The Theatreguide.London Review
Harold Pinter Theatre Winter-Spring 2013
One of Harold Pinter's most enigmatic and frustrating dramas gets a sparkling and surprisingly almost-clear re-invention at the hands of director Ian Rickson and a sterling cast.
Married couple Kate and Deeley are visited by Kate's old friend Anna, leading believably to an evening of reminiscences. But the various memories of the past begin not only to contradict each other but to blur together, one person laying claim to an episode originally remembered by another. Some sort of competition seems to be going on, but between whom and for what prize?
Previous productions and academic interpretations have seen the play as a demonstration of the unknowability of the past when all we have to go on is memory, or the unreliability of memory itself.
Some have seen Kate and Anna colluding to defeat and negate Deeley, while others have wondered if Anna really exists at all or is just a symbol of some battle between husband and wife.
Director Rickson and his actors – Kristin Scott Thomas, Rufus Sewell and Lia Williams – have taken another tack, at least in the performance I saw (more on that disclaimer later).
It is clear here that Deeley and Anna are fighting for ownership of Kate, or perhaps ownership of their memories of her and their definition of who she is, and that after putting up with this for most of the play Anna turns the tables on them and asserts her ownership of herself.
That reading may sacrifice some of Pinter's metaphysical speculations on the nature of reality and memory, but it leaves a taut psychosexual drama.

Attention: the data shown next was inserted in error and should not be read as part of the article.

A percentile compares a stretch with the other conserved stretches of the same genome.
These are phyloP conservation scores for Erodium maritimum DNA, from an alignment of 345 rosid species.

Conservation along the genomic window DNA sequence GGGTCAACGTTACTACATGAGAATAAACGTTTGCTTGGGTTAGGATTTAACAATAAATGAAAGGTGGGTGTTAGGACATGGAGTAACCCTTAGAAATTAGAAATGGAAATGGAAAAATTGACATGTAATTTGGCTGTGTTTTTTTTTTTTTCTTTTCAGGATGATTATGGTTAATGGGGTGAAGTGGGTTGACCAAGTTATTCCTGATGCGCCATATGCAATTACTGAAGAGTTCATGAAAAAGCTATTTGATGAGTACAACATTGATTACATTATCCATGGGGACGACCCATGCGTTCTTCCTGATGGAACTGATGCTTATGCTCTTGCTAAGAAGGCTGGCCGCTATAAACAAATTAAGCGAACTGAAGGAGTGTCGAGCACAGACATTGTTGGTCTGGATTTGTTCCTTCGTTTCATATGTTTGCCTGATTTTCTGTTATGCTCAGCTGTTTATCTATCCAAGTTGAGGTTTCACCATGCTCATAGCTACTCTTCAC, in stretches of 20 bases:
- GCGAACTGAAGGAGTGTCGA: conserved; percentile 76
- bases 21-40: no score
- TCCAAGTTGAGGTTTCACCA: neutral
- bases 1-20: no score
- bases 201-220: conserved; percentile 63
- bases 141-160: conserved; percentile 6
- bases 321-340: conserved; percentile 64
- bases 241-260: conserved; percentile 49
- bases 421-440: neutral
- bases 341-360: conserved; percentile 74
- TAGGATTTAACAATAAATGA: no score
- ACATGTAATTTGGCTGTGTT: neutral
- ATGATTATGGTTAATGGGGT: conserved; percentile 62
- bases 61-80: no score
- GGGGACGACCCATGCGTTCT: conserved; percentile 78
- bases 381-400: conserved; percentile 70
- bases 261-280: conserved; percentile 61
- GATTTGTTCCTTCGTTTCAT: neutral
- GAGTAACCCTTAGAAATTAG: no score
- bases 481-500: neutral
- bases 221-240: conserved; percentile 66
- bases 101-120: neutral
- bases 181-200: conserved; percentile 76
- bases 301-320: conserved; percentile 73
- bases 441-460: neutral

For whatever reasons – and some mysteries and ambiguities remain – it is of immense importance to both Deeley and Kate to define and therefore own Anna, and they use whatever weapons they have – forceful anger on his part, teasing sexuality on hers, evocative tale-spinning and wooing of Anna by both – to score points against each other.
But back to my disclaimer. Kristin Scott Thomas and Lia Williams are, as an acting exercise, alternating in the roles of Kate and Anna, and I'm reporting on the dynamic that exists when Scott Thomas is a sexy and seductive Anna and Williams makes Kate boyish, almost determinedly unsexual, and alternately bored, amused and angered by the others' sparring over her.
Meanwhile Rufus Sewell takes Deeley on a journey from laid-back confidence through the discovery that he's playing against a serious opponent for very high stakes, to the despairing realisation that both he and Anna have been outplayed.
And who knows? Maybe when the actresses switch roles the dynamics are different. You'll have to come back another night to see.
In any case, even long-time Pinter admirers like myself have tended to avoid this particular play as just too enigmatic to be satisfying, and it is a real delight to encounter a production that not only makes it all make sense (more or less) but reveals it to be an exciting psychological drama.
And while I went in wondering if I could ever recommend this play to a Pinter neophyte, I can now think of no better introduction to the playwright.
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